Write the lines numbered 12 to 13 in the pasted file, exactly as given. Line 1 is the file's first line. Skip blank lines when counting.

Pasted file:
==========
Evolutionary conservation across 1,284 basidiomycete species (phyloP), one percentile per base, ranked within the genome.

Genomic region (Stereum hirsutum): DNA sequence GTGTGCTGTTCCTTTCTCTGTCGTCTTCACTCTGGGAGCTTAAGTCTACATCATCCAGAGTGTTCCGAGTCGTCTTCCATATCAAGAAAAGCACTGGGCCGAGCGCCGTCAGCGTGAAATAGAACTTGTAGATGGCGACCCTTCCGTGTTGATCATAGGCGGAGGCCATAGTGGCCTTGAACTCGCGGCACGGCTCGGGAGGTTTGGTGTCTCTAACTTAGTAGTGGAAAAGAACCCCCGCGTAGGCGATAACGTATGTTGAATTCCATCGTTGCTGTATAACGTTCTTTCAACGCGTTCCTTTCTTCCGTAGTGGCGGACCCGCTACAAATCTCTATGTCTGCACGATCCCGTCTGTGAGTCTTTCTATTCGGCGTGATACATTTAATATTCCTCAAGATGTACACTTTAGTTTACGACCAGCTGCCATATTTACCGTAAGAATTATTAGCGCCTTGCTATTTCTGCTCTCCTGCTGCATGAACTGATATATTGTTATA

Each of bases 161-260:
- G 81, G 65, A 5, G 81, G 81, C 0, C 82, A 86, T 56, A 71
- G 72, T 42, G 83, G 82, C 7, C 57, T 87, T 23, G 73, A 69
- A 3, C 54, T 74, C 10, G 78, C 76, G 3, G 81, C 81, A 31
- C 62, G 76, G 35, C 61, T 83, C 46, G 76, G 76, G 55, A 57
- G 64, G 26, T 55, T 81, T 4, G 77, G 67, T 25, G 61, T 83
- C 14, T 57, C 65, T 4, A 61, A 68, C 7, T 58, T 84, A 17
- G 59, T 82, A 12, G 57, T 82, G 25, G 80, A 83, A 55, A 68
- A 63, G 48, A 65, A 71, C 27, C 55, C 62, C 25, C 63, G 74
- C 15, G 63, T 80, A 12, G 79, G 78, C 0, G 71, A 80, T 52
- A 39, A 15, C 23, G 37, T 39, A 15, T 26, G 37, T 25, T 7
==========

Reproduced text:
- C 15, G 63, T 80, A 12, G 79, G 78, C 0, G 71, A 80, T 52
- A 39, A 15, C 23, G 37, T 39, A 15, T 26, G 37, T 25, T 7